A while back, I learned something new: The main way sumo bouts end is not by one opponent pinning the other, as in Greco-Roman wrestling, but by pushing them out of the ring.
It was with a moment’s thought that I realized here was a metaphor for much in the way arguments are presented these days — particularly political arguments.
What I mean by that is, in many instances political arguments aren’t really trying to persuade the listeners to the rightness of what’s being said. Rather, they’re trying to portray opponents as being so bad, or evil, or ignorant, they shouldn’t be listened to in the first place.
They’re trying to throw each other out of the ring.
One example of this — though it pains me to say it — is the current use of Godwin’s Law. Originally intended as a restorative of netiquette to the problem of glib comparisons to Hitler and the Nazis, it has come to be used by many not aware of its origins to shut down discussions even when the comparisons are appropriate.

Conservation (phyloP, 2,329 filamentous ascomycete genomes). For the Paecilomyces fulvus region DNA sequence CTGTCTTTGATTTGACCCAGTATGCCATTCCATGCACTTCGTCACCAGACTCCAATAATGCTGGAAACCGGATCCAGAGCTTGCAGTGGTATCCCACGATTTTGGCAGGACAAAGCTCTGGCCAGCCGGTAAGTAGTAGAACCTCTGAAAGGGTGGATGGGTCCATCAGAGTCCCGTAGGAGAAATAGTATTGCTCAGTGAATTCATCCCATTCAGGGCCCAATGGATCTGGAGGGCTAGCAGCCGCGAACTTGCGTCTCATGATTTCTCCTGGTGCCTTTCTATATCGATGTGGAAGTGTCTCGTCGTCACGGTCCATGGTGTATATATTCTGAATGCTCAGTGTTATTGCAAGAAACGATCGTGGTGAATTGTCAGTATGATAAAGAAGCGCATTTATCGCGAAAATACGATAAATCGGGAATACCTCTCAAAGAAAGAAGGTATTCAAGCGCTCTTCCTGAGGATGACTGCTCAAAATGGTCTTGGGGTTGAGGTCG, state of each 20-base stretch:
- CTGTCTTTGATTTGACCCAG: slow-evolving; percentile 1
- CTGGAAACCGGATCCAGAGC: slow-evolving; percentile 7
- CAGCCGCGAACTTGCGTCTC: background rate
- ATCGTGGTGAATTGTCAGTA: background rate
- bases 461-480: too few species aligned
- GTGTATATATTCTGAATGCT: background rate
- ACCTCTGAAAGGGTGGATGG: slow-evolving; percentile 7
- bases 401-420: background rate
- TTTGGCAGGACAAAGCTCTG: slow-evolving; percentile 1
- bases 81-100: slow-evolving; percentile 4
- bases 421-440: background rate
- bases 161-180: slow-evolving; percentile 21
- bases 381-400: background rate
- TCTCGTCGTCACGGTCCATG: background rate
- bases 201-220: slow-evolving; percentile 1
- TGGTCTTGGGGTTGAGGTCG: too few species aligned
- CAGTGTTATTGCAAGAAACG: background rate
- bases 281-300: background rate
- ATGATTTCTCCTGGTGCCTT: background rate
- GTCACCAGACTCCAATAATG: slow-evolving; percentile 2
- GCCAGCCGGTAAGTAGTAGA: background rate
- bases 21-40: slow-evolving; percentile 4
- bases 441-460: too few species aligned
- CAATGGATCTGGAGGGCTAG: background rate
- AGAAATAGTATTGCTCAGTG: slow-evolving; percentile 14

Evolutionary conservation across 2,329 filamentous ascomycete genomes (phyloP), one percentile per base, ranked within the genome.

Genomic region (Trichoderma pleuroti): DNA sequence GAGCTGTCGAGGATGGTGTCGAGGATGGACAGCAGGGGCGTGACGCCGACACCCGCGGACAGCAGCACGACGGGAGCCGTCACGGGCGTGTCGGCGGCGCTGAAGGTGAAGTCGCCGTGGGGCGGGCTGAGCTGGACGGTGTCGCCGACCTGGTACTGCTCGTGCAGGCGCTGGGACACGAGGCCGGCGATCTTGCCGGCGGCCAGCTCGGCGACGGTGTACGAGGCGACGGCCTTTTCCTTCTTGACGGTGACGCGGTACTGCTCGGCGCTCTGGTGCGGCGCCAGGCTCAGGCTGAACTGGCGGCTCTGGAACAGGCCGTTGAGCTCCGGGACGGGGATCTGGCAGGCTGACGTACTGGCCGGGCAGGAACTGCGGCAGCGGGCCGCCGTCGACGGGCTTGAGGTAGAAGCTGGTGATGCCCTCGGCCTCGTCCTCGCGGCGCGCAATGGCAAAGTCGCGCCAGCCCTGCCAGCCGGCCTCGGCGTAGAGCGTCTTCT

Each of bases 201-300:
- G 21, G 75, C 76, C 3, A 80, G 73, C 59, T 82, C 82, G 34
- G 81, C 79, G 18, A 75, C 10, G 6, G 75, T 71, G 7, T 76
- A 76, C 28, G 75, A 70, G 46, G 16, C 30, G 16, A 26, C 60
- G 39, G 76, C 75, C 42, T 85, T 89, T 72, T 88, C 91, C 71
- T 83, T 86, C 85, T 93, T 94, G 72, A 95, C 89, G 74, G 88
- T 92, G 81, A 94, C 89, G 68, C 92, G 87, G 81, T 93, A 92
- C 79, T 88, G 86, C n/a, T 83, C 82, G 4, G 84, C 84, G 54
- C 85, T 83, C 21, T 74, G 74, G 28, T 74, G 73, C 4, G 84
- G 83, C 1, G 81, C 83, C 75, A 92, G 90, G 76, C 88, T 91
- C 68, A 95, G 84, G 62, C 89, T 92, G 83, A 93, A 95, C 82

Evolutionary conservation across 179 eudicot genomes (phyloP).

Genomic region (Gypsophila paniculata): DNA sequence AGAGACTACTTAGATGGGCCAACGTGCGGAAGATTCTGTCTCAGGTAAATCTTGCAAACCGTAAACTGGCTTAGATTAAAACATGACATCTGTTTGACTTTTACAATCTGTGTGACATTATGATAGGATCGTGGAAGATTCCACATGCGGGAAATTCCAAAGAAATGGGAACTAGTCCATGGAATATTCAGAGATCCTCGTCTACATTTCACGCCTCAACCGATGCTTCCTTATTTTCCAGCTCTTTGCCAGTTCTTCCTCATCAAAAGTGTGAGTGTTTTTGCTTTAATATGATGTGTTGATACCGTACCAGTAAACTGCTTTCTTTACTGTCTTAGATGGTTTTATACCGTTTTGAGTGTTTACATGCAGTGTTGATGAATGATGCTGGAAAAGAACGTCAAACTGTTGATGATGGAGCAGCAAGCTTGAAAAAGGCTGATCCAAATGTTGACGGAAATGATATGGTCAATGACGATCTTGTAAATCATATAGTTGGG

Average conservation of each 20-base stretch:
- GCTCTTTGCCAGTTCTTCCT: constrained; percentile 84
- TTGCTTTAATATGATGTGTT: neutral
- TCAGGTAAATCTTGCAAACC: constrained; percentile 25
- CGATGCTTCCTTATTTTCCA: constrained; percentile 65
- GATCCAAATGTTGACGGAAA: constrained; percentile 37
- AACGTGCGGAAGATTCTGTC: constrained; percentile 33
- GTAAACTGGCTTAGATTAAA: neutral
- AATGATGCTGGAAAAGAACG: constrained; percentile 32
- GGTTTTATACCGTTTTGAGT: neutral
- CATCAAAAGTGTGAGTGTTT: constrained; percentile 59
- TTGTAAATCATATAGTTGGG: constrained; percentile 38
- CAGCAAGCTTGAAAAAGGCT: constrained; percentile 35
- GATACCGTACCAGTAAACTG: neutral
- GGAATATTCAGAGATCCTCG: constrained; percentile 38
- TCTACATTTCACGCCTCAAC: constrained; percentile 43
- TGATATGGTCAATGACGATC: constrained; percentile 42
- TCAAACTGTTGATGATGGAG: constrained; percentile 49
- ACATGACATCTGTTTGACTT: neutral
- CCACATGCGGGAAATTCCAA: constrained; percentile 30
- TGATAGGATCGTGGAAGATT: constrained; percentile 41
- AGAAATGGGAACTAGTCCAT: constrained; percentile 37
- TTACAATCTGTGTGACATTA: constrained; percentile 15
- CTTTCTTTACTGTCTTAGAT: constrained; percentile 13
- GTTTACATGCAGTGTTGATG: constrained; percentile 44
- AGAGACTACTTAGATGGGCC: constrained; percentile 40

A different example would be the McCain campaign of 2008. In the waning days of the campaign, with defeat looming, Mr. McCain started calling Mr. Obama a socialist. While the analysis at that link shows how if Mr. McCain was being consistent, he himself is a socialist as well, that wasn’t the point. The point was, since the days of the Red Scare in the 1920’s, crying “socialism!” had been a fairly good sumo move, tossing one’s opponent out of the ring. The Congressional election between Richard Nixon and Jerry Voorhis also comes to mind. Still, in Mr. McCain’s case it didn’t work, and Republican stalwarts, bewildered by the incantation’s loss of magical power, have been reciting it ever since.
But that’s the real tip-off a sumo argument is being attempted: A complete disregard for substantiation, and the fervent hope that a single word or short phrase will so discredit one’s opponent, no “serious person” will listen.
And, yes, the irony of my putting this down so I can link to it when I refer to something as “a sumo move” does not escape me. But as Molly Crabapple was recently quoted, “Essays are just l’esprit d’escalier.”